Use of Guilt and Madness in Macbeth and Hamlet

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Throughout Shakespeare’s greatest works there is the ever present use of guilt and madness to add depth to characters, further drama and plot and sometimes to even lengthen the work itself. From Hamlet’s constant struggle to murder his incestuous uncle to Macbeth’s sudden ability to see ghostly blood-covered daggers, it is clear to see that Shakespeare has a method to his madness. Shakespeare uses guilt as a sort of net for the humanity of his characters. Throughout Macbeth and Hamlet shakes’ characters do some deplorable things and the easiest way to help the audience stay in favor of a major character is to have them feel bad about said acts. This converts into the “madness” that is ever-present alongside its buddy guilt. Shakespeare doesn’t just want the character to feel bad; He wants the audience to know it too. This is what creates the intricate visions, delusionary speaking, and general lunacy shown by many characters within his works. We will begin the analysis on the presence of guilt and madness with Hamlet.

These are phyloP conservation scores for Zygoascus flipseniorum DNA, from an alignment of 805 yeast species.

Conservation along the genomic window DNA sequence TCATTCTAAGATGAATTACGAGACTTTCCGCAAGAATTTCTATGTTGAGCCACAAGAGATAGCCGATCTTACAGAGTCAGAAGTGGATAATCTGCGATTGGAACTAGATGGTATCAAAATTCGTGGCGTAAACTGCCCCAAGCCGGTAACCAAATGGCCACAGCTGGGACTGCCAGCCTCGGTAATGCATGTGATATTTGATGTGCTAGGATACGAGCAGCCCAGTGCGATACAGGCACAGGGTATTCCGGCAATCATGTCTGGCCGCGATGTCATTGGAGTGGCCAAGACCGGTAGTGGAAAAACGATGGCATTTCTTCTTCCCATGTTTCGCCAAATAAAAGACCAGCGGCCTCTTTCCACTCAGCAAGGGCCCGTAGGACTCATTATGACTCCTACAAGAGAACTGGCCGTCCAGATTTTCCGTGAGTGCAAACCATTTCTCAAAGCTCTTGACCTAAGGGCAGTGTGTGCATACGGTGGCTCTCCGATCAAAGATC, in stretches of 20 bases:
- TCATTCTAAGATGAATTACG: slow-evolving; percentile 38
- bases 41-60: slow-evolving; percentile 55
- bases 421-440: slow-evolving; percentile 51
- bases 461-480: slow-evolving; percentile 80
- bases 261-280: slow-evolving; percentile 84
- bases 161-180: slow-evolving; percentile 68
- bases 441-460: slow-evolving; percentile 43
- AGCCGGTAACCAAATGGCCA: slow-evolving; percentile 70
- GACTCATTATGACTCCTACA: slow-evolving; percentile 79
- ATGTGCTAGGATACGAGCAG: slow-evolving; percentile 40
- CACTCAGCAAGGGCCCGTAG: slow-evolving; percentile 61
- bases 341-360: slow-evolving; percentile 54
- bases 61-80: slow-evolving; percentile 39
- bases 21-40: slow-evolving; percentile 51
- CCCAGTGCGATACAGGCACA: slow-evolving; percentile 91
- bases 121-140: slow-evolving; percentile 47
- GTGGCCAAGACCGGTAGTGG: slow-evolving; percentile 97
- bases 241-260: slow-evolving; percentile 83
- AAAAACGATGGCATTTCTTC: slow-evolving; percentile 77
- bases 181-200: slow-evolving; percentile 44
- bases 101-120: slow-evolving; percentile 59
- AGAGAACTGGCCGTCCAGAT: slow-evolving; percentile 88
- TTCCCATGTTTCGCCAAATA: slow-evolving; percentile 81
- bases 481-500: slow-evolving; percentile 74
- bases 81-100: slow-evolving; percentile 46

What better character to start an analysis on hamlet with than the man (or teen) himself. Hamlet is the son of a once beloved and currently deceased, king. After his death, King Hamlet’s wife does what most women would do in that situation, marry his brother. This does not sit quite right with Hamlet as shown by his constant moping and inability to forgive his mother. All the while the supposed ghost of King Hamlet is wandering the Danish castle grounds looking for someone to tell Hamlet he is there. So with a nice dose of depression and a weakened mind Hamlet is brought face-to-face with his dead father’s ghost. Part of what makes Hamlet’s “madness” so intriguing is the fact that we don’t really know if he is truly insane. While many of the characters within the play believe Hamlet to be absolutely bonkers, he himself believes he’s fine. In i-5-line 175 Hamlet states that he will “put an antic disposition on” so that he may fool all of Denmark into thinking his revenge-motivated actions are just madness. However, just before this encounter Horatio warns Hamlet that this ghost may make Hamlet crazy and could truly do something horrible to him if he is not wary. One may think that since Hamlet was just acting he cannot be considered mad but take for example the amount of time it takes for him to exact his revenge on Claudius. Hamlet has ample time to kill his Uncle but whenever he has his opportunity he turns away at the last second and chooses not to go through with it. Upon showing his true weakness to himself he begins to belittle himself in a series of soliloquies that show his self-deprecating nature. This madness that Hamlet could have been cursed with does not necessarily have to be a vision-inducing nightmare but could very well be bipolar disorder or some other mental disorder that causes him to feel lower than the low and causes him to hate himself and furthers his Oedipus complex he has for his mother. The other argument...

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